The EPA evaluated and placed asbestos under the (amended) Toxic Substances Control Act (TSCA) and completed the final risk evaluation in December 2020. The EPA also agreed to publish a second part of the asbestos risk evaluation on December 1, 2024. This second part is intended to cover legacy uses and disposal of asbestos since the first act.
The Risk Evaluation had the following conclusions:
- Consumers and Bystanders: EPA found unreasonable risks to consumers and bystanders from all consumer uses of chrysotile asbestos. Most consumer products containing chrysotile asbestos have been discontinued. Consumer products still available and for which EPA found unreasonable risk include aftermarket automotive brakes/linings and certain gaskets. Risks to consumers can come from the inhalation of chrysotile asbestos.
- Workers and Occupational Non-Users: Commercial chrysotile asbestos uses for which EPA found an unreasonable risk to workers include Chlor-alkali diaphragms, sheet gaskets, brake blocks, aftermarket automotive brakes/linings, other vehicle friction products, and other gaskets. Additionally, EPA found unreasonable risks to workers nearby but not in direct contact with chrysotile asbestos (known as occupational non-users) for the use of Chlor-alkali diaphragms, sheet gaskets, brake blocks, and other gaskets. Risks to workers and occupational non-users can come from the inhalation of chrysotile asbestos.
The EPA is currently moving forward on risk management actions proposed in the final evaluation. These risk management steps focus on mitigating environmental factors and disposal methods & options.
EPA Asbestos Definitions
To properly understand the EPA’s ongoing risk evaluations and processes for disposal and mitigation a few definitions are needed. The provided definitions are directly from the EPA in regards to the final risk evaluation.
Asbestos: Asbestiform varieties of six fiber types – chrysotile (serpentine), crocidolite (riebeckite), amosite (cummingtonite-grunerite), anthophyllite, tremolite or actinolite.” The latter five fiber types are amphibole varieties.
Chrysotile Asbestos. One of the six fiber types of asbestos is defined above. Chrysotile asbestos is the only fiber type currently being imported, processed, or distributed in the United States.
Risk Evaluation for Asbestos. The risk evaluation for asbestos will consist of two parts: Part 1 is on chrysotile asbestos (finalized December 2020) and Part 2 will be on legacy uses and associated disposal, including the five other fiber types of asbestos (scope and risk evaluation are forthcoming).
The EPA’s final risk evaluation on asbestos in 2020 only covered chrysotile asbestos (the only type of asbestos currently used in the US). The 2nd part of the final assessment in 2024 intends to cover the other 5 types of asbestos.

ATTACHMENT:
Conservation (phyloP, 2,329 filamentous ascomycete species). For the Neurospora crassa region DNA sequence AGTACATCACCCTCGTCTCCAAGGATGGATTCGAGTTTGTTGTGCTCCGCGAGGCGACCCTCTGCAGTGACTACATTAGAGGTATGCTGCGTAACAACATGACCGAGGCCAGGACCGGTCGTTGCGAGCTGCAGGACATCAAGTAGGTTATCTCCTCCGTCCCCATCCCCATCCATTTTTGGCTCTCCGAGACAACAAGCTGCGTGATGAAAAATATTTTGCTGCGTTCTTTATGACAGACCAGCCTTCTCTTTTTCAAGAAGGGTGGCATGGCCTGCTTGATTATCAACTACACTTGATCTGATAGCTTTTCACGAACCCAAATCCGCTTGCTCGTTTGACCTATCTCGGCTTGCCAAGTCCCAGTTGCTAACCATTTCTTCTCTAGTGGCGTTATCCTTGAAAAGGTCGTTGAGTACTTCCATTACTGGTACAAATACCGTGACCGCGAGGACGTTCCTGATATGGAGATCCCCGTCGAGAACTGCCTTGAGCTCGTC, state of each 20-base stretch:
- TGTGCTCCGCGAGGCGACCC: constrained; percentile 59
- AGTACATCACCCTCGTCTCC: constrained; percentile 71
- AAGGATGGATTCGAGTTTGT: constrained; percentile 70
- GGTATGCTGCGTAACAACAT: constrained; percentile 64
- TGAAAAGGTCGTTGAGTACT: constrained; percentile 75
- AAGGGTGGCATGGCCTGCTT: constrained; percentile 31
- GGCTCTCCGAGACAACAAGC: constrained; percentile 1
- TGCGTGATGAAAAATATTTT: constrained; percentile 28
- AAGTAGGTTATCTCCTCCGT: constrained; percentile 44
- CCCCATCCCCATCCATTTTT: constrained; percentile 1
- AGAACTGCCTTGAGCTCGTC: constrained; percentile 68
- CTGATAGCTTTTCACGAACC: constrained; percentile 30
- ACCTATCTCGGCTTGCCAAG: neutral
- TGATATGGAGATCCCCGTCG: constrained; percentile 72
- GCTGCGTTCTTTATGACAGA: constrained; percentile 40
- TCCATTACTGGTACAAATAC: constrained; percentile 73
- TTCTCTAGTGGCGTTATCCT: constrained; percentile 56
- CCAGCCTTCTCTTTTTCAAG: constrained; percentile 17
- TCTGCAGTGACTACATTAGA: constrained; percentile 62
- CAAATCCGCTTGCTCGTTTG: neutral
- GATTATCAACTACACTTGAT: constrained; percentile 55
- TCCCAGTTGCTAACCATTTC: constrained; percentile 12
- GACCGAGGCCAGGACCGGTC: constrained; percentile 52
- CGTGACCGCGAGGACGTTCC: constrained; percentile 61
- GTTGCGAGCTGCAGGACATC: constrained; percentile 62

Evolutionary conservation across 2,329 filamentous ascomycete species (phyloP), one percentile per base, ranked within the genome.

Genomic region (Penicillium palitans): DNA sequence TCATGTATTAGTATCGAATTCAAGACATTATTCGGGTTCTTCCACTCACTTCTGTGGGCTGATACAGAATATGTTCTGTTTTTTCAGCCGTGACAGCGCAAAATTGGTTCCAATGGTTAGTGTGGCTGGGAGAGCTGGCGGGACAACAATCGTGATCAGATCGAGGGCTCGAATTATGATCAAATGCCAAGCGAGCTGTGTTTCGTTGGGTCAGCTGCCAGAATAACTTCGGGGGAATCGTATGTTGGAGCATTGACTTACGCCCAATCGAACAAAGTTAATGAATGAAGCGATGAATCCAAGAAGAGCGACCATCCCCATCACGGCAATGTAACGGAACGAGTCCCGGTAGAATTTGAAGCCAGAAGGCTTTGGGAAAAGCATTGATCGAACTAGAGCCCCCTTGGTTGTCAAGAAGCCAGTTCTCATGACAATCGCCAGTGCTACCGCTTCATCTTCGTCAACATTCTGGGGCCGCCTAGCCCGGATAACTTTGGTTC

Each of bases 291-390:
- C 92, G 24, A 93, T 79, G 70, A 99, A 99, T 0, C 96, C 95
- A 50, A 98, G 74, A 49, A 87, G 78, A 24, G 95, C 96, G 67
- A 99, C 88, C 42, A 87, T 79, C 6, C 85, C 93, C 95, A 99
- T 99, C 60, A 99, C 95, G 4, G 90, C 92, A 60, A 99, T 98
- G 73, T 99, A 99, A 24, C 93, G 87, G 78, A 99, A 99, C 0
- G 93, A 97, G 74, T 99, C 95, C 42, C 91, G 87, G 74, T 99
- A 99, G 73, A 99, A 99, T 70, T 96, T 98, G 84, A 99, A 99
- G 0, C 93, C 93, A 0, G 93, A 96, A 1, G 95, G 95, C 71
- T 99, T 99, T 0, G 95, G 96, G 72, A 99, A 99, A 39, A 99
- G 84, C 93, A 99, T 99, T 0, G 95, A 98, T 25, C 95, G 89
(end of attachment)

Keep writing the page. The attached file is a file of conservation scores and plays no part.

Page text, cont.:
What’s Happening With Asbestos Regulations in 2022
Until 2024, the EPA plans to evaluate legacy uses and associated disposals, other types of asbestos fibers (in addition to chrysotile), and conditions of use of asbestos in talc and talc-containing products in a supplemental effort that is the focus of part 2 of the risk evaluation for asbestos.
The draft scope includes the conditions of use, hazards, exposures, and the potentially exposed or susceptible subpopulations that EPA plans to consider in conducting the risk evaluation for this chemical substance.
As EPA continues to move through the risk evaluation process there will be additional opportunities for public comment, including a public comment period on part 2 of the risk evaluation for asbestos. In addition to public comment periods, EPA will continue to engage with stakeholders as it develops part 2 of the risk evaluation.
What to do With Asbestos Disposal & Regulations
Following current EPA procedures and protocols is imperative to any industry in contact with asbestos, asbestos disposal, or asbestos recycling.
Going forward, the EPA is going to focus its efforts on identifying potential hazards associated with non-chrysotile (Amphibole) asbestos products. Legacy uses and future disposal of non-chrysotile asbestos will have more information published by the EPA as conclusions are gathered.
As of 2022, the EPA suggests there are no unreasonable risks posed to the environment from asbestos since it is a naturally occurring mineral.
Illinois Environmental Contractors Association Resources
For more information on finding a local contractor to assist with asbestos information, remediation, or removal check the resources below: